ICC expands scope of Ivorian war crimes investigation back to 2002
23 February 2012 – The International Criminal Court (ICC) has announced that it will expand the scope of its investigation into possible war crimes in Côte d’Ivoire, currently limited to the period after contested presidential elections in late 2010, to as far back as the start of the West African country’s civil war in 2002.
In a press release issued yesterday, the ICC said that three judges serving in one of its pre-trial chambers authorized an expansion of the investigation to cover any alleged crimes committed between 19 September 2002 and 28 November 2010, the date of the presidential elections.
“The chamber considered that the violent events in Côte d’Ivoire in this period (including the events since 28 November 2010) are to be treated as a single situation, in which an ongoing crisis involving a prolonged political dispute and power struggle culminated in the events in relation to which the chamber earlier authorized an investigation,” the press release stated.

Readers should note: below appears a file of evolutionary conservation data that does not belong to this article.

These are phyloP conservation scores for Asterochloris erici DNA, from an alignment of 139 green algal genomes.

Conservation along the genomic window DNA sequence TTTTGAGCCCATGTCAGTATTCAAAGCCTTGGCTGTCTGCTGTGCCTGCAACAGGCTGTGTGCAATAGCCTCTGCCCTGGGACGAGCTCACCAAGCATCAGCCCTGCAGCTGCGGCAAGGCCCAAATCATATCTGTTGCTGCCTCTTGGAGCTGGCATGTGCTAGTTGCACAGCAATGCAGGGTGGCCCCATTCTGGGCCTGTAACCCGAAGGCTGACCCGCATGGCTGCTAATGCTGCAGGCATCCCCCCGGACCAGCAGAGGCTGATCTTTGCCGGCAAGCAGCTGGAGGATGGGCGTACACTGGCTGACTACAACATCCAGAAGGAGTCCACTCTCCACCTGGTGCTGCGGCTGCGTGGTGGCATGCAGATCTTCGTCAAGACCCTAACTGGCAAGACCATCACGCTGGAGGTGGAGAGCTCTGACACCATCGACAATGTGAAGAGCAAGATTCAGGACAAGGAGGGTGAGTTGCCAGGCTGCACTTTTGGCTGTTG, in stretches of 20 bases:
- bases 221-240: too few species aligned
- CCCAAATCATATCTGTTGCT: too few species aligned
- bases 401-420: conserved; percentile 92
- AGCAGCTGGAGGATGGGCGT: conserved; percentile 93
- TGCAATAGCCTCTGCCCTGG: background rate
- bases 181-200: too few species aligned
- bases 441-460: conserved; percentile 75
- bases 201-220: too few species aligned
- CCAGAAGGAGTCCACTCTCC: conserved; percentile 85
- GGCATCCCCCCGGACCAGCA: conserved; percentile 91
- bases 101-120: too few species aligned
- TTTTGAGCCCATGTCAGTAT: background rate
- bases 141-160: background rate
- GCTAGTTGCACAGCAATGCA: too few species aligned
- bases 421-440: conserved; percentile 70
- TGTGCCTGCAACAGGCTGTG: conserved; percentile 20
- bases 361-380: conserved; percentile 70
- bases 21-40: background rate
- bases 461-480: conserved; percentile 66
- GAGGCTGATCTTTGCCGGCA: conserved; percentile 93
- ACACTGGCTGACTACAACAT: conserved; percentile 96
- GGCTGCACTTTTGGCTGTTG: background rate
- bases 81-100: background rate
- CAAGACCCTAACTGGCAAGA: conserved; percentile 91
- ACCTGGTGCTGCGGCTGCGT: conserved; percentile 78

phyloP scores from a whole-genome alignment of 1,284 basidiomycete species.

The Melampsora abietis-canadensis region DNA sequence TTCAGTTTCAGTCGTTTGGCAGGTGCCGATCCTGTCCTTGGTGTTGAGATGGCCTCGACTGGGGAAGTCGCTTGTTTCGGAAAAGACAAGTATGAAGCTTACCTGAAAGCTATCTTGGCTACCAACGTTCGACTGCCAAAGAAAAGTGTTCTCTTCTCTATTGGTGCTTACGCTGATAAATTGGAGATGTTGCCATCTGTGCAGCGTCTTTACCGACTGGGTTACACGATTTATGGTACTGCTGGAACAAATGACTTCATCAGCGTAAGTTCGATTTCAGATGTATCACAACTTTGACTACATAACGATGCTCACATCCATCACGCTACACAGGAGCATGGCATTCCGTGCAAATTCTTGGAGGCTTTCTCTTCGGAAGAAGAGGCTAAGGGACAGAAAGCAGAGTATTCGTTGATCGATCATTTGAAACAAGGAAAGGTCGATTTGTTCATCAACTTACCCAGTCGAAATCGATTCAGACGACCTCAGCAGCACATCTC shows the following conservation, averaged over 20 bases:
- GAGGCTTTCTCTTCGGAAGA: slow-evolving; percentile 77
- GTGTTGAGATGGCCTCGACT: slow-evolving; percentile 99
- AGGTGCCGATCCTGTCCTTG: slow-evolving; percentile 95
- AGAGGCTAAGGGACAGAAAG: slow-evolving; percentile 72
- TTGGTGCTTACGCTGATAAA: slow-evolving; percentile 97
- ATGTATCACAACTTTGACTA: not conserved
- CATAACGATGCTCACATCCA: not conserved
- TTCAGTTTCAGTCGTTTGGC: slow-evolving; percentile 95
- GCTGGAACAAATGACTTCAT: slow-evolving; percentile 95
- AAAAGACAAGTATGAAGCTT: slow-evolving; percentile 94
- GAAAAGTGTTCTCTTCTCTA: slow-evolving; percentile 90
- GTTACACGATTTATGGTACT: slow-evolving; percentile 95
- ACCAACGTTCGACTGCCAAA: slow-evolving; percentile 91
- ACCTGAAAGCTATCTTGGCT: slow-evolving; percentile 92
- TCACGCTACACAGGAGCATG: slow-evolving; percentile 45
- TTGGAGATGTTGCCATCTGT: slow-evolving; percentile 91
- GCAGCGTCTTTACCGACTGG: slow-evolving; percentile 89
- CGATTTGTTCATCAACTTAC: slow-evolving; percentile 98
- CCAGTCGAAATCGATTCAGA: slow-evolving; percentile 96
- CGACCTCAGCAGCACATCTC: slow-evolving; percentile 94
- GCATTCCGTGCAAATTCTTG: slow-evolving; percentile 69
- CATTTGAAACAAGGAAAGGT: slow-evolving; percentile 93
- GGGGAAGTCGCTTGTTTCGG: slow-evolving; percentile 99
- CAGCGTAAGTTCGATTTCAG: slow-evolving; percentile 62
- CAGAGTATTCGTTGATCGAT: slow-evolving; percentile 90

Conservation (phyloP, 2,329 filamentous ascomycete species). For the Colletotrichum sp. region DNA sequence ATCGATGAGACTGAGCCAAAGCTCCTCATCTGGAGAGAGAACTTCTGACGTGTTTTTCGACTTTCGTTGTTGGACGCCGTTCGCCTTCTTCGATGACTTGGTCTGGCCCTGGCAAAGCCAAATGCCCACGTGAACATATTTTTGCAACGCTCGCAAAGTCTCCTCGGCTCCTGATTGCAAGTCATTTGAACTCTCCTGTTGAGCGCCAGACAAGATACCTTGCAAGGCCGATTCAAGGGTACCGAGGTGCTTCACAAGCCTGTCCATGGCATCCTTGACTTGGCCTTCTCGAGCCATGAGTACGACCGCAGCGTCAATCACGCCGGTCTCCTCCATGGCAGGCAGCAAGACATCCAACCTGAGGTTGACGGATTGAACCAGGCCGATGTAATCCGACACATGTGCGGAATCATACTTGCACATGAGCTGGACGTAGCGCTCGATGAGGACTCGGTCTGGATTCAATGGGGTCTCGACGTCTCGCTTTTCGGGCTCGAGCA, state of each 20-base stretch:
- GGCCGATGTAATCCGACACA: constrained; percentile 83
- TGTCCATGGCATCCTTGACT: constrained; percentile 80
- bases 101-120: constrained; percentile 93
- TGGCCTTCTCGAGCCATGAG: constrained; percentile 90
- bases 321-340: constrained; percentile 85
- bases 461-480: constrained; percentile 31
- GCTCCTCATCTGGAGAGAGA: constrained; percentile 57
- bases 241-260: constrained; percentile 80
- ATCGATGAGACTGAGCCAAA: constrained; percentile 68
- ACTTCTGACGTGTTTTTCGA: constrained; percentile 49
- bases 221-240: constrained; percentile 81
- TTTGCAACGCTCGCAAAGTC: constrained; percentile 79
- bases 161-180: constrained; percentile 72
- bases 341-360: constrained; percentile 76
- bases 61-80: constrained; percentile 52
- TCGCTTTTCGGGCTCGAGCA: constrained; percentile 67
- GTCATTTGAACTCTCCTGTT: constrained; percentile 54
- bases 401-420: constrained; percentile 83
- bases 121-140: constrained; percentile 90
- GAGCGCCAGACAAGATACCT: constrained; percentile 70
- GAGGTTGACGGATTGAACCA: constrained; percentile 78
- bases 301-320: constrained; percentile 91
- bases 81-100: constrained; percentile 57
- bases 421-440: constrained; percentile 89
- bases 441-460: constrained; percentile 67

“Concentrating on the most significant of the samples of incidents, the chamber concluded that there is reasonable basis to believe that, in the course of these events, acts of murder and rape that could amount to war crimes or crimes against humanity were committed.”
Last October, the ICC first authorized prosecutors to investigate alleged abuses committed in the aftermath of the 2010 election, when the incumbent Laurent Gbagbo refused to step down despite losing the United Nations-certified election to Alassane Ouattara.
Deadly violence followed until Mr. Gbagbo was captured in April last year and in November, after the issuing of an arrest warrant, he was transferred by Ivorian authorities to ICC custody in The Hague in the Netherlands, where the court is based.
|Join the GlobalSecurity.org mailing list|